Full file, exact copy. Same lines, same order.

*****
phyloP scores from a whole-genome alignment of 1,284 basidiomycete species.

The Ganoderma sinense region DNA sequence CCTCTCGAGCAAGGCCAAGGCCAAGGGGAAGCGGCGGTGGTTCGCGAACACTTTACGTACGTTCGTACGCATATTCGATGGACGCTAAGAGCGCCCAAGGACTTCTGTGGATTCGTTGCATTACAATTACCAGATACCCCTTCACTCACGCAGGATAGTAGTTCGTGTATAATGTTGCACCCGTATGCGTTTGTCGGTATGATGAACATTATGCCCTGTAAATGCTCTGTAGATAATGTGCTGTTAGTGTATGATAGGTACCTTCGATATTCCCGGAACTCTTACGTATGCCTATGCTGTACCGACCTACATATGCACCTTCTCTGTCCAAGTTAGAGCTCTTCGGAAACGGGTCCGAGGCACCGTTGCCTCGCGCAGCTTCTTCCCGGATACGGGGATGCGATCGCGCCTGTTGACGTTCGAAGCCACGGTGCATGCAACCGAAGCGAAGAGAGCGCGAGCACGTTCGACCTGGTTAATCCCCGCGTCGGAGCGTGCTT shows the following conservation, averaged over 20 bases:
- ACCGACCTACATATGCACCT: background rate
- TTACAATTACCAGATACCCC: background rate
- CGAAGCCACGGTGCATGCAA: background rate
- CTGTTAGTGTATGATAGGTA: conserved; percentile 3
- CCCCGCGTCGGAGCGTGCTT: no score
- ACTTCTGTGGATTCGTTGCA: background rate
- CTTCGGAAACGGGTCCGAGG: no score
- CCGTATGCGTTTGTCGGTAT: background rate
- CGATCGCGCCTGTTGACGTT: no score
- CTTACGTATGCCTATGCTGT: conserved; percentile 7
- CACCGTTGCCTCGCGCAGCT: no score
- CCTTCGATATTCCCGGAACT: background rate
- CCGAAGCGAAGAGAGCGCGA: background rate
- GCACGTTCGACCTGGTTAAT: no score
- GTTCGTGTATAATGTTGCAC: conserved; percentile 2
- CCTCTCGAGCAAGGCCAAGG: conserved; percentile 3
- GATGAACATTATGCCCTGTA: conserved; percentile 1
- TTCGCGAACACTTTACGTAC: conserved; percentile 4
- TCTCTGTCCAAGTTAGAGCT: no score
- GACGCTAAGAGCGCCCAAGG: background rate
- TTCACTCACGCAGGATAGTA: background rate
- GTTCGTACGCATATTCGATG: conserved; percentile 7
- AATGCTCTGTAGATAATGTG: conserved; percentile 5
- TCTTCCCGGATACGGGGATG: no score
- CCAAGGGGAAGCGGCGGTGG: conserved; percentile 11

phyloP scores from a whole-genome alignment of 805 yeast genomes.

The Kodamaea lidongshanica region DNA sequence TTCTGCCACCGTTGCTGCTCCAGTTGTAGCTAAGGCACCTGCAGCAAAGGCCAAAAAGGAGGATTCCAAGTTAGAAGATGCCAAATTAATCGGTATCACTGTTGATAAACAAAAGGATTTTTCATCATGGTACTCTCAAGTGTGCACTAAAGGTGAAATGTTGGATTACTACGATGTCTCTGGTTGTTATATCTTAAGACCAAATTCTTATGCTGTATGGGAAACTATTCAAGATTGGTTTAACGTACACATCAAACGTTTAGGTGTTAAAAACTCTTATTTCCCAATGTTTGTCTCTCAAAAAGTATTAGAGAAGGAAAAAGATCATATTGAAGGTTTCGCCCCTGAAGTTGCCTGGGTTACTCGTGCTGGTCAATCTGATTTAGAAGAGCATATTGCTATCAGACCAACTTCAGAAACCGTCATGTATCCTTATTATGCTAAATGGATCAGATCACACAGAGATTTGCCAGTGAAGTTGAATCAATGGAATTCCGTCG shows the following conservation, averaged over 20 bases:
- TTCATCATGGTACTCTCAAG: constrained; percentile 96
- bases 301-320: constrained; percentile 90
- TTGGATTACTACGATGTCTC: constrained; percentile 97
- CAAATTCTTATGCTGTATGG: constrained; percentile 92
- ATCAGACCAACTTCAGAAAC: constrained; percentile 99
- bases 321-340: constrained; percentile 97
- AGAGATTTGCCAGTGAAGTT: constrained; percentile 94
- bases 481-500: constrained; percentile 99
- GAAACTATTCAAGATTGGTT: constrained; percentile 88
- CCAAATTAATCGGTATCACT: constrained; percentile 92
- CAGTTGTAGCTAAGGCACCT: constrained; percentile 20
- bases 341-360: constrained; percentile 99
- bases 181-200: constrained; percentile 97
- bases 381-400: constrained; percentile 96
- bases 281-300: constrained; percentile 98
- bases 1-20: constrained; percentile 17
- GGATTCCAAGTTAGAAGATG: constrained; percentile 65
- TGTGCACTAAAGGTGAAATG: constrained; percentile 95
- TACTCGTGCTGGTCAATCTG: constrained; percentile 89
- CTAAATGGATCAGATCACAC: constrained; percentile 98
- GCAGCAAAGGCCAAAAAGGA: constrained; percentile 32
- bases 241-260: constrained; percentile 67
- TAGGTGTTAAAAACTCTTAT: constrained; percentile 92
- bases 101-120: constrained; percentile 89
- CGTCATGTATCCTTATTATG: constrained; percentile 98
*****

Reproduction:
phyloP scores from a whole-genome alignment of 1,284 basidiomycete species.

The Ganoderma sinense region DNA sequence CCTCTCGAGCAAGGCCAAGGCCAAGGGGAAGCGGCGGTGGTTCGCGAACACTTTACGTACGTTCGTACGCATATTCGATGGACGCTAAGAGCGCCCAAGGACTTCTGTGGATTCGTTGCATTACAATTACCAGATACCCCTTCACTCACGCAGGATAGTAGTTCGTGTATAATGTTGCACCCGTATGCGTTTGTCGGTATGATGAACATTATGCCCTGTAAATGCTCTGTAGATAATGTGCTGTTAGTGTATGATAGGTACCTTCGATATTCCCGGAACTCTTACGTATGCCTATGCTGTACCGACCTACATATGCACCTTCTCTGTCCAAGTTAGAGCTCTTCGGAAACGGGTCCGAGGCACCGTTGCCTCGCGCAGCTTCTTCCCGGATACGGGGATGCGATCGCGCCTGTTGACGTTCGAAGCCACGGTGCATGCAACCGAAGCGAAGAGAGCGCGAGCACGTTCGACCTGGTTAATCCCCGCGTCGGAGCGTGCTT shows the following conservation, averaged over 20 bases:
- ACCGACCTACATATGCACCT: background rate
- TTACAATTACCAGATACCCC: background rate
- CGAAGCCACGGTGCATGCAA: background rate
- CTGTTAGTGTATGATAGGTA: conserved; percentile 3
- CCCCGCGTCGGAGCGTGCTT: no score
- ACTTCTGTGGATTCGTTGCA: background rate
- CTTCGGAAACGGGTCCGAGG: no score
- CCGTATGCGTTTGTCGGTAT: background rate
- CGATCGCGCCTGTTGACGTT: no score
- CTTACGTATGCCTATGCTGT: conserved; percentile 7
- CACCGTTGCCTCGCGCAGCT: no score
- CCTTCGATATTCCCGGAACT: background rate
- CCGAAGCGAAGAGAGCGCGA: background rate
- GCACGTTCGACCTGGTTAAT: no score
- GTTCGTGTATAATGTTGCAC: conserved; percentile 2
- CCTCTCGAGCAAGGCCAAGG: conserved; percentile 3
- GATGAACATTATGCCCTGTA: conserved; percentile 1
- TTCGCGAACACTTTACGTAC: conserved; percentile 4
- TCTCTGTCCAAGTTAGAGCT: no score
- GACGCTAAGAGCGCCCAAGG: background rate
- TTCACTCACGCAGGATAGTA: background rate
- GTTCGTACGCATATTCGATG: conserved; percentile 7
- AATGCTCTGTAGATAATGTG: conserved; percentile 5
- TCTTCCCGGATACGGGGATG: no score
- CCAAGGGGAAGCGGCGGTGG: conserved; percentile 11

phyloP scores from a whole-genome alignment of 805 yeast genomes.

The Kodamaea lidongshanica region DNA sequence TTCTGCCACCGTTGCTGCTCCAGTTGTAGCTAAGGCACCTGCAGCAAAGGCCAAAAAGGAGGATTCCAAGTTAGAAGATGCCAAATTAATCGGTATCACTGTTGATAAACAAAAGGATTTTTCATCATGGTACTCTCAAGTGTGCACTAAAGGTGAAATGTTGGATTACTACGATGTCTCTGGTTGTTATATCTTAAGACCAAATTCTTATGCTGTATGGGAAACTATTCAAGATTGGTTTAACGTACACATCAAACGTTTAGGTGTTAAAAACTCTTATTTCCCAATGTTTGTCTCTCAAAAAGTATTAGAGAAGGAAAAAGATCATATTGAAGGTTTCGCCCCTGAAGTTGCCTGGGTTACTCGTGCTGGTCAATCTGATTTAGAAGAGCATATTGCTATCAGACCAACTTCAGAAACCGTCATGTATCCTTATTATGCTAAATGGATCAGATCACACAGAGATTTGCCAGTGAAGTTGAATCAATGGAATTCCGTCG shows the following conservation, averaged over 20 bases:
- TTCATCATGGTACTCTCAAG: constrained; percentile 96
- bases 301-320: constrained; percentile 90
- TTGGATTACTACGATGTCTC: constrained; percentile 97
- CAAATTCTTATGCTGTATGG: constrained; percentile 92
- ATCAGACCAACTTCAGAAAC: constrained; percentile 99
- bases 321-340: constrained; percentile 97
- AGAGATTTGCCAGTGAAGTT: constrained; percentile 94
- bases 481-500: constrained; percentile 99
- GAAACTATTCAAGATTGGTT: constrained; percentile 88
- CCAAATTAATCGGTATCACT: constrained; percentile 92
- CAGTTGTAGCTAAGGCACCT: constrained; percentile 20
- bases 341-360: constrained; percentile 99
- bases 181-200: constrained; percentile 97
- bases 381-400: constrained; percentile 96
- bases 281-300: constrained; percentile 98
- bases 1-20: constrained; percentile 17
- GGATTCCAAGTTAGAAGATG: constrained; percentile 65
- TGTGCACTAAAGGTGAAATG: constrained; percentile 95
- TACTCGTGCTGGTCAATCTG: constrained; percentile 89
- CTAAATGGATCAGATCACAC: constrained; percentile 98
- GCAGCAAAGGCCAAAAAGGA: constrained; percentile 32
- bases 241-260: constrained; percentile 67
- TAGGTGTTAAAAACTCTTAT: constrained; percentile 92
- bases 101-120: constrained; percentile 89
- CGTCATGTATCCTTATTATG: constrained; percentile 98